We have met many interesting people who have walked through the doors of Bedford Landings. We enjoy preparing a personalized home cooked, made from scratch breakfast with love and care. We have found this a welcoming community offering the type of the activities that are a fit for us. We are indeed happy that we made the decision to live here. People ask if running a B&B is a lot of work? Indeed it is but we like the schedule. We are up at 6:30, serve breakfast at 8:00 and the kitchen is clean by 9:00. We check-in people in the afternoon and are generally free to make evening plans.
• When people don’t come down for a fresh, hot breakfast, we are disappointed. When they say, ”I’m not much of a breakfast eater.” We silently wonder why they chose to stay in a full service bed and breakfast.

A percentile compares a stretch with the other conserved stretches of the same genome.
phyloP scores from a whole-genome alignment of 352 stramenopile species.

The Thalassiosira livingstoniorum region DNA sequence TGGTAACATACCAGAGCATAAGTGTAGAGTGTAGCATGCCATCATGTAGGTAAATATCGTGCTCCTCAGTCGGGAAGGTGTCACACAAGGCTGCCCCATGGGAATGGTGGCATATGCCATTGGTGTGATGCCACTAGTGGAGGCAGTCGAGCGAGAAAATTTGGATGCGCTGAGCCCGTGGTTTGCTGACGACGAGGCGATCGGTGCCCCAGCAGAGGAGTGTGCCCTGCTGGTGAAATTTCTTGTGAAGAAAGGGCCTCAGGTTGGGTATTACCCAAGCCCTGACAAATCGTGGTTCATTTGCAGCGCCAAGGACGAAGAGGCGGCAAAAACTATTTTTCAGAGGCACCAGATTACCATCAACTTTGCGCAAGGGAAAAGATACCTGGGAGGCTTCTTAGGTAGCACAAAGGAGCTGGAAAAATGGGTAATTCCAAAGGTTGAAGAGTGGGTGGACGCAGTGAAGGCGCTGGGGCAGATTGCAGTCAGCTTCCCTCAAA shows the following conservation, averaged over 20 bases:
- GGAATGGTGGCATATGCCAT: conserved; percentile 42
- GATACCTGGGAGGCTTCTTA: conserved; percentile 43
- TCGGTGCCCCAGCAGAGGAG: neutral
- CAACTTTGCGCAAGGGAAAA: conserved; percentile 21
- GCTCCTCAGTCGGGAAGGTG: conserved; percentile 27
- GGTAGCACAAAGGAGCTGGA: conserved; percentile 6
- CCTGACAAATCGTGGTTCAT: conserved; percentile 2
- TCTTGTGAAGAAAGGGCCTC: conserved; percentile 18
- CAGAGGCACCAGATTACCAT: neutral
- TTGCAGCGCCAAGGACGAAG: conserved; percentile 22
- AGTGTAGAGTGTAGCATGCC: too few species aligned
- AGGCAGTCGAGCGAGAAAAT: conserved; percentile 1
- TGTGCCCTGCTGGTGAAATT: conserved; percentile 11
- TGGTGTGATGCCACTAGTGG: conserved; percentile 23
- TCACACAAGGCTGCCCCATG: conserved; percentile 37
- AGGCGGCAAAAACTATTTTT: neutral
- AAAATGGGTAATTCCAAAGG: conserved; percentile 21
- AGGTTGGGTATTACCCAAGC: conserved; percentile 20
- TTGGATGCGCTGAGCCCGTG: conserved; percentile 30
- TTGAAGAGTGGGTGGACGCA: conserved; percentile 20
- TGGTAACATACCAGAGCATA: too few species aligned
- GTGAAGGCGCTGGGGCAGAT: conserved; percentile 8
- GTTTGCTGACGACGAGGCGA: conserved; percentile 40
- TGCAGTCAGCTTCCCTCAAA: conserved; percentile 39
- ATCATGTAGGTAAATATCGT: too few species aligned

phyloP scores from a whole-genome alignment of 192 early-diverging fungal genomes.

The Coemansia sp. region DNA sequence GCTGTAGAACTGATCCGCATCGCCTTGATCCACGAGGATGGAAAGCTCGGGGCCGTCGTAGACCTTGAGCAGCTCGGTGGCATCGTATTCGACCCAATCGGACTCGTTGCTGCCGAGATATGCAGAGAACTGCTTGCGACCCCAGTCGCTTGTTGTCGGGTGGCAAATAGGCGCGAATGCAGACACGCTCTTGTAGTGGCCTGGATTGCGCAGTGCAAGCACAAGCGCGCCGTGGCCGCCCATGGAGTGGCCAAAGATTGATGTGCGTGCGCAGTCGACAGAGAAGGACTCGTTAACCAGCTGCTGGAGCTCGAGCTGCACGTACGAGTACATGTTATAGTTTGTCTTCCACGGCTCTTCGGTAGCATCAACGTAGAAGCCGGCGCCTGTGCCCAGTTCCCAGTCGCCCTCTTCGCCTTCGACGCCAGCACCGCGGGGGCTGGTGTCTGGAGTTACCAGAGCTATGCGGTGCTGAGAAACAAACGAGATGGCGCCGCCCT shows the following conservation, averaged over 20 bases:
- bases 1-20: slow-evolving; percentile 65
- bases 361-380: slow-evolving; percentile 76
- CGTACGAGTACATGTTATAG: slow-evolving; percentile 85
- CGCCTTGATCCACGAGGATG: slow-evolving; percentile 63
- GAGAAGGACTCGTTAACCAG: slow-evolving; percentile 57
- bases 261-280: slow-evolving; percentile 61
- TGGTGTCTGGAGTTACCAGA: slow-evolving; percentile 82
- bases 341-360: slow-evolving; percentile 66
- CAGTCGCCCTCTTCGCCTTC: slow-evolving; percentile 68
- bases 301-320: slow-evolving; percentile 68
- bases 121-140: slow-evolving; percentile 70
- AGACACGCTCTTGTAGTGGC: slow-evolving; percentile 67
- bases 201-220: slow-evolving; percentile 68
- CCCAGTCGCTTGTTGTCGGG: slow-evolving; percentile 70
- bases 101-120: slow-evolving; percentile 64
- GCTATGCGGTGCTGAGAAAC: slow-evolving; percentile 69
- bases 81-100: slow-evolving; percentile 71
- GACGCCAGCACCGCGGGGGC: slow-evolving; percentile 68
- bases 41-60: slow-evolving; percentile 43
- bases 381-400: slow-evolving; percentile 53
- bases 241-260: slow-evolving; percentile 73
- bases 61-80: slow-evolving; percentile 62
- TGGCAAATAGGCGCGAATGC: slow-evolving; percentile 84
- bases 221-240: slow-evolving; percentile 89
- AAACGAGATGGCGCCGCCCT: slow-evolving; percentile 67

• When people decide to stop to go antiquing or for a late dinner before checking in without calling. Then we have to cancel our evening plans.
Other than these few pet peeves, we truly love sharing our home and helping people understand more about Smith Mountain Lake. Many who visit, come to spend time on the water or to attend a wedding or a family reunion, while others may be searching for a retirement home.
But there is more to why we retired nearly 10 years ago to move away from our three children and six grand children to build a B &B at an airport. It has to do with “living.” This week on March 7th, I turned 65 years old. On March 8th, Jack turned 66 years old. My dad died one month short of his 65th birthday (cancer). Jack’s Dad died when he was 68 (cancer). His dad was a medical doctor and worked until shortly after his diagnosis of pancreatic cancer. My dad took an early retirement as a university administrator at age 60. He moved to Florida with my stepmother and was having a blast exploring, meeting new friends, golfing and generally socializing; until he couldn’t.